10 Steps to Better Art Show Sales

Pinterest

By Carolyn Edlund

Want to increase your art sales at fairs and festivals? Here are ten tips to make the most of your show:

 

Artscape

 

 

1. Be present. Hiding out in the dark recesses of your booth, or doing a demonstration, but never looking up, speaking or engaging with your audience, is a surefire way to lose plenty of sales opportunities. At a recent street fair, 80% of exhibitors had underwhelming booth presence, while 20% of the artists were working at making sales. Guess who fared better?

 

2. Sell on value. Overheard at a jewelry booth: “My prices are so low for this type of glass work that I am driving other artists out of business. They are jealous because they can’t beat my prices.” Apparently this artist believes that her work is a commodity, and she is selling on price, not value – a losing game all around. She won’t earn very much, her competitors won’t either, and customers learn that art should be cheap.

 

Art Show Booth

Signage shows this is recycled art

 

3. Use smart signage. A fun or quirky business name, attractive banner or clear message engages fairgoers and draws them into your booth. Inside, use signage that shows your process or shares interesting facts about your work to increase their attention until you can engage them verbally.

 

4. Talk about benefits,not features. Benefits focus on the customer and tap into an emotional value to them.

  • Feature: Is your art recycled, upcycled or sustainable?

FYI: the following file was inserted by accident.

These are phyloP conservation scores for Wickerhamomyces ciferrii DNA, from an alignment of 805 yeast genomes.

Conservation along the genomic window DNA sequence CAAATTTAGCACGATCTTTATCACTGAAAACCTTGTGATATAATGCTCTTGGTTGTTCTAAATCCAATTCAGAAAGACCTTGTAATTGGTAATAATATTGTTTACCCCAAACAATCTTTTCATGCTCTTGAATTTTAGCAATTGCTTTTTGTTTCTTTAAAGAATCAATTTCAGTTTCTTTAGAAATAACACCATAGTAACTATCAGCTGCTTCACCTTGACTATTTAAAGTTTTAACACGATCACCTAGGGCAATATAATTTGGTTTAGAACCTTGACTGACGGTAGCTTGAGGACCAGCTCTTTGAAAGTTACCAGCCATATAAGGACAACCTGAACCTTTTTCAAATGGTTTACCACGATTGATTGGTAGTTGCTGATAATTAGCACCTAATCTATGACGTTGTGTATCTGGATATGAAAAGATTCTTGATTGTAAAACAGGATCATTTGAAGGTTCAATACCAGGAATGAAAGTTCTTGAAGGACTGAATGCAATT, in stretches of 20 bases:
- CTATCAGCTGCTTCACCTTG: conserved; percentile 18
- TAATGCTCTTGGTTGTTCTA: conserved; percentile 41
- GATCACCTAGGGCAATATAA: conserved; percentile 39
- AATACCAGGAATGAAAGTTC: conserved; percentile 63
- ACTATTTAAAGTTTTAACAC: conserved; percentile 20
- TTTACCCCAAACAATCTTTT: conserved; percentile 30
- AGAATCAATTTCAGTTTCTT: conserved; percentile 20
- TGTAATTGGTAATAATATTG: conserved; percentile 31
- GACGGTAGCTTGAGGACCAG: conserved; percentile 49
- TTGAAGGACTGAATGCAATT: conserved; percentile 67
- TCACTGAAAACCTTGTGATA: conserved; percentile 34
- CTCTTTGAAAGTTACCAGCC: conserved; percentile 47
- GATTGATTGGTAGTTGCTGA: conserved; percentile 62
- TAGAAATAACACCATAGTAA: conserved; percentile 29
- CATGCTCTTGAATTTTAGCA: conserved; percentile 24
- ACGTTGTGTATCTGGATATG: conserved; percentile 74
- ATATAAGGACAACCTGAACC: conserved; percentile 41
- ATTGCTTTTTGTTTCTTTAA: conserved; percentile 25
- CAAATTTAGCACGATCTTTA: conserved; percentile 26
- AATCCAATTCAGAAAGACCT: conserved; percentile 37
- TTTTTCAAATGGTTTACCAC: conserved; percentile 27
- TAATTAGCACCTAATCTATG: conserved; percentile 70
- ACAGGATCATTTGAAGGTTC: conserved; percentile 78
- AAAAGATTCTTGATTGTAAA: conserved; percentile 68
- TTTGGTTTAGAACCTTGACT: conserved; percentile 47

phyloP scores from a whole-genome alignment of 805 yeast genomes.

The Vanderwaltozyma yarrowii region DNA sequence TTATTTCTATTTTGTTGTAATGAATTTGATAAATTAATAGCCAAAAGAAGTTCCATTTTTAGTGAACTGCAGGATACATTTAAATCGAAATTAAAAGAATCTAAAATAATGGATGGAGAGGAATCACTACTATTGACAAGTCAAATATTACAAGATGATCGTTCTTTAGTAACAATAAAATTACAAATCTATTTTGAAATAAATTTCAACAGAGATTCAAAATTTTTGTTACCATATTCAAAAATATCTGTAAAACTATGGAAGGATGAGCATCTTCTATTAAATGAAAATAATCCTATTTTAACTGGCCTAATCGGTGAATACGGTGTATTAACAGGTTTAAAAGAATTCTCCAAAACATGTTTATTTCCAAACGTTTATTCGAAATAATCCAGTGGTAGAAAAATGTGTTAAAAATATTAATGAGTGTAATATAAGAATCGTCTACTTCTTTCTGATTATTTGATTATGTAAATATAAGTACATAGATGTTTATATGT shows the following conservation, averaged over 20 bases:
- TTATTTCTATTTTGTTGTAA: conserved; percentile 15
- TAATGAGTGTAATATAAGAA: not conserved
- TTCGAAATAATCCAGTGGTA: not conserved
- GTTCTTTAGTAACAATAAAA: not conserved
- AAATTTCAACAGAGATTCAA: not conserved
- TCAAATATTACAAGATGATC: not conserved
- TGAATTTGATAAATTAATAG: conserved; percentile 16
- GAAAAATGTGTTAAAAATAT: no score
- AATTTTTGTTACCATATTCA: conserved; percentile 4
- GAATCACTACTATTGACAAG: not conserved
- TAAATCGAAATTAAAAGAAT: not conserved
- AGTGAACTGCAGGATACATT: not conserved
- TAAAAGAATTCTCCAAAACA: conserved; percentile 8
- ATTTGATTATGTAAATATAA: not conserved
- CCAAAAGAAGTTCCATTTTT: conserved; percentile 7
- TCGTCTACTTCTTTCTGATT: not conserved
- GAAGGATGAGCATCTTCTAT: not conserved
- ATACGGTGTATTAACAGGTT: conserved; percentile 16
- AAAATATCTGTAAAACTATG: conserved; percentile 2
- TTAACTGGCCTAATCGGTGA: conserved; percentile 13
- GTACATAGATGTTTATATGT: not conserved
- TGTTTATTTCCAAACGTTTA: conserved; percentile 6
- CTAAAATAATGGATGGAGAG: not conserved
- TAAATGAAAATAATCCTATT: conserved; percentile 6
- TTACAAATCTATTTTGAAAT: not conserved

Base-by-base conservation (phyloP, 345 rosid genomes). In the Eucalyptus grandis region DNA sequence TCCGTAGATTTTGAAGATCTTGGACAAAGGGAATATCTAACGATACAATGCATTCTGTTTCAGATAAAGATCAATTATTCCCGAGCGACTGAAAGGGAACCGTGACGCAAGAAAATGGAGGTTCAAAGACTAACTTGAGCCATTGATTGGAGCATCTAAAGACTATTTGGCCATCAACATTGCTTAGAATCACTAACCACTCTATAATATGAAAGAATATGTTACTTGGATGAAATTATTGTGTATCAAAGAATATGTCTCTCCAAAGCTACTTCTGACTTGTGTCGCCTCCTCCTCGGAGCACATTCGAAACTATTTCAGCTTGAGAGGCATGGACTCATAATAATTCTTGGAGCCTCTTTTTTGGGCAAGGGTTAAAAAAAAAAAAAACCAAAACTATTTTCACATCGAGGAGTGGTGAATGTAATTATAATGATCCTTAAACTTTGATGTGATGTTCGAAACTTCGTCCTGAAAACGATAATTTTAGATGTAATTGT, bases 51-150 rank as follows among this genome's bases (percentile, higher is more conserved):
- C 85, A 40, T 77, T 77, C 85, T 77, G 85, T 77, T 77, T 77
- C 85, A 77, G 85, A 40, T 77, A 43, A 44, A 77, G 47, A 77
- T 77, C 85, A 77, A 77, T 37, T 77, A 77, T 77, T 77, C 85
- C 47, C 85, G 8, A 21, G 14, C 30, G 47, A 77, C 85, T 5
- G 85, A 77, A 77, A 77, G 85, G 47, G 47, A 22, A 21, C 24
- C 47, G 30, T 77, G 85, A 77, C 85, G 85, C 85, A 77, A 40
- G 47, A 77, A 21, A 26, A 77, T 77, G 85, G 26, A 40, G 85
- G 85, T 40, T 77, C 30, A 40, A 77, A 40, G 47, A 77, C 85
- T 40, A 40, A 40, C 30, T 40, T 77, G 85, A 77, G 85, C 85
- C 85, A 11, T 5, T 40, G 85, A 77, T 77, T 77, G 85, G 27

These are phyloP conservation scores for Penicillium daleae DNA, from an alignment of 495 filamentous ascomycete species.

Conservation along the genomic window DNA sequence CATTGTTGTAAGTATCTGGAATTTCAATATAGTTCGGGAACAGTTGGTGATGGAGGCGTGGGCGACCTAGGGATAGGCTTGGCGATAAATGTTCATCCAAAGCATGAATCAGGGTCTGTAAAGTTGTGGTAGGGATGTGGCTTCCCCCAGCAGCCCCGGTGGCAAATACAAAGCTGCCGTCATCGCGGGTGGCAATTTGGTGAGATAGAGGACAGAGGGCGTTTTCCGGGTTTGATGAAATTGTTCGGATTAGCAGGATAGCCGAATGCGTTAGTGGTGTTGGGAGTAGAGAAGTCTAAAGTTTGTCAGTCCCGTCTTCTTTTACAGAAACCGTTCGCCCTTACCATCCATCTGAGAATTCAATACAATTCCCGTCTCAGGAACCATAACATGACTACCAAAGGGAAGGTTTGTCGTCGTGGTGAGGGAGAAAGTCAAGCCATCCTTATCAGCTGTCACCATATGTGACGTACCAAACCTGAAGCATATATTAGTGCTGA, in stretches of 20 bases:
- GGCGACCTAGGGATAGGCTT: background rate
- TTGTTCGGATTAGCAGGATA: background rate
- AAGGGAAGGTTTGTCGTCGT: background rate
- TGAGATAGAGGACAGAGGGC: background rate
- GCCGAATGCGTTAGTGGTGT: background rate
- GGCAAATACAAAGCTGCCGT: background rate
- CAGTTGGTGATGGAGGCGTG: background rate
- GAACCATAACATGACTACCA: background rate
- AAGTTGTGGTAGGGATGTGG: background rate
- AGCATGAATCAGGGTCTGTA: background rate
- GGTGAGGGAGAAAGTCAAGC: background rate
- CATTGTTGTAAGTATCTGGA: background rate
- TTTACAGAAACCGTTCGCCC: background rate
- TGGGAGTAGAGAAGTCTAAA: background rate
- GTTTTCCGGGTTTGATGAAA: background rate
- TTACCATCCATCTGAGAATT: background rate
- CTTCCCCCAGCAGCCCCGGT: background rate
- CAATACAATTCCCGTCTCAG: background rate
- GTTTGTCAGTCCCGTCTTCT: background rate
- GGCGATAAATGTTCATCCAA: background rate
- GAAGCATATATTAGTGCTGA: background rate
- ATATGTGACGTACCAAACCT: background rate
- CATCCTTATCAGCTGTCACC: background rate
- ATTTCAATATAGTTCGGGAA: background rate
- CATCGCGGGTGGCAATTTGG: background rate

• Benefit: Your customer will feel good about being eco-conscious.
  • Feature: Is your handmade clothing machine washable?
  • Benefit: Easy to care for, without cost and hassle of dry-cleaning.
  • Feature: Does it come in a box?
  • Benefit: Easily gift-wrapped or shipped.
  • Feature: Is your painting on canvas, with a gallery wrap?
  • Benefit: No framing cost; ready to hang.

 

5. Practice your pitch. Every artist needs to be able to speak clearly and effectively about their work. Write down your story, condense it to a reasonable length, and practice speaking about yourself, your inspiration and your art. This will help make you more comfortable in front of others, and your work will be more interesting to them.

 

Artist Stacey Brown

Painter Stacey Brown uses a fan to keep his booth cool for customers

 

6. Make your booth light and comfortable. Use plenty of lighting to really make your booth stand out. And if it’s hot, a fan is a great accessory. You could have the coolest booth around!

 

7. Encouraging touching. Place your work in their hand. Invite shoppers to try on wearables, and let customers handle your art if possible. This is an important step to getting them to feel “ownership” of the piece.

 

8. Use technology. Take an iPad or tablet to the show, and use it as a Lookbook to show great photos of your work to clients, to give an idea of how it works in a room setting, or show commissions you have done in the past. Use your smartphone with a Square to make credit card purchases a snap.